loss of a parent

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Time is not healing loss of my best friend, my mum

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Comment by Mark Manning on August 21, 2012 at 8:29am
Comment by s l watson on August 21, 2012 at 8:00am

Sandra, thanks for the kind words.  My name, by the way, is Sara.  I tell myself all the things you have mentioned but in low moments, I question the justification for our actions.  I always thought I would get up one morning and go to her bedside to find she had quietly passed during the night.  But she was a headstrong, determined, independent woman so I guess I should have expected her passing to be drama filled with her kicking and resisting to the last breath.  She did so in her own way.  She had been in a nursing home but we were running out of money and when my employer offered me an early retirement, it seemed the heavens parted and light shown on me opened my eyes to the possibility that I could care for her better than the home.  I never had children and had never changed a diaper until I changed it on my mother.  When she came, she had a bedsore the size of a quarter on her tailbone.  With the help of a magnificant travelling geratric doctor, a home health nurse, and in home help from a local agency, the sore was healed in a couple of months.  She could do nothing for herself....I bathed, dressed, and fed her.  As you can see in the photo, I would let her sit on the deck in the sunshine while I gardened.  She didn't say much and much of what she said made no sense but I felt she enjoyed being outside and see the garden process going on because she herself was a terrific gardener.  As with many mother/daughter relationships we had a strained communication in our early years.  I was born late and she and I both came of age....her in menopause and me in puberty....simultaneously.  It was drama filled for a long time.  But at the end, I whispered in her ear that i know I wasn't always the daughter she hoped to have and I was deeply sorry for that, and she wasn't always the loving mother I wanted but I forgive her and am grateful for the good moments.  That is my one redeeming light in this nightmare.  I finally shared my deepest regrets and hurts so at least we parted with complete understanding.  At least on my part.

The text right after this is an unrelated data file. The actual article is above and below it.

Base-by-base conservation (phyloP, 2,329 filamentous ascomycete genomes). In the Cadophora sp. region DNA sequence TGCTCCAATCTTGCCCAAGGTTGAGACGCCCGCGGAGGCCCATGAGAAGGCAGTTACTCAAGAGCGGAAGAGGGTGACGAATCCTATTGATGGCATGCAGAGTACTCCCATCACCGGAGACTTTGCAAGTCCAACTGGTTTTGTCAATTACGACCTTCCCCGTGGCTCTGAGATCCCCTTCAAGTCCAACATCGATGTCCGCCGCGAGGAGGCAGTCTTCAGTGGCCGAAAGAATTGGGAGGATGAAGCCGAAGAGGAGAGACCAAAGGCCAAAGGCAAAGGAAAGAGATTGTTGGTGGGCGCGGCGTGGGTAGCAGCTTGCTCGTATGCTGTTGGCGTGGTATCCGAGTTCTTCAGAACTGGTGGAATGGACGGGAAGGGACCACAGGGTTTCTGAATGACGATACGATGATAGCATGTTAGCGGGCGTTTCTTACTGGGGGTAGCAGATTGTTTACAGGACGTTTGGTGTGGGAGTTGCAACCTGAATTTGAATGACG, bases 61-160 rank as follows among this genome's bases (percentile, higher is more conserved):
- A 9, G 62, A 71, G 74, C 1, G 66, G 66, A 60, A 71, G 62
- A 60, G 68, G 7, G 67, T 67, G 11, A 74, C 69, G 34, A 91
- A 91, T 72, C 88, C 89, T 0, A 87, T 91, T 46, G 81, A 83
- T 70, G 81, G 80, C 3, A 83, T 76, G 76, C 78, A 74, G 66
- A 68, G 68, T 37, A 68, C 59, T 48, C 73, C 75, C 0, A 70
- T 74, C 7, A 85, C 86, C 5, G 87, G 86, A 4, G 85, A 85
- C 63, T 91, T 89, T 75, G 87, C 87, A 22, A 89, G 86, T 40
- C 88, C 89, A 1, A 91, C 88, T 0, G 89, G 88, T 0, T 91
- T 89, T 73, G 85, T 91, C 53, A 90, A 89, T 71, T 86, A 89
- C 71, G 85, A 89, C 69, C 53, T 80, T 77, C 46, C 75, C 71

Comment by Sandra E. Byrd on August 20, 2012 at 8:56pm
To s l Watson,wish I knew your name but I feel like we share a lot in common regarding our moms. If you honored your mom by not artificially feeding her you did not bring her death on any earlier than God ordained. None of us live one breath longer than he allows. I am Christian and fully believe that entrance to Heaven is determined only by asking Jesus to forgive our sins which He promises to do. You can trust him to let you in if you do this. Watching my mom during her last week was so sad especially watching my dad say goodbye to his girl of 60 years. He could hardly believe it was really happening after seeing her decline for so long.He has Alzheimer's and is 86. I had help from aides in their home and hospice at the very end so I could give her morphine and Ativan but she hardly needed it. You spoke of needing to turn and change her. We had to do this as well as feed and bathe her for 3 years.I have Muscular Dystrophy but the Lord gave me the strength to do what was needed as long as she needed me. You and I went through uncharted waters but we loved our moms and did our best for them.Forgive yourself as I'm sure she would want you to. Keep writing .we probably have a lot to share.
Comment by s l watson on August 19, 2012 at 9:55am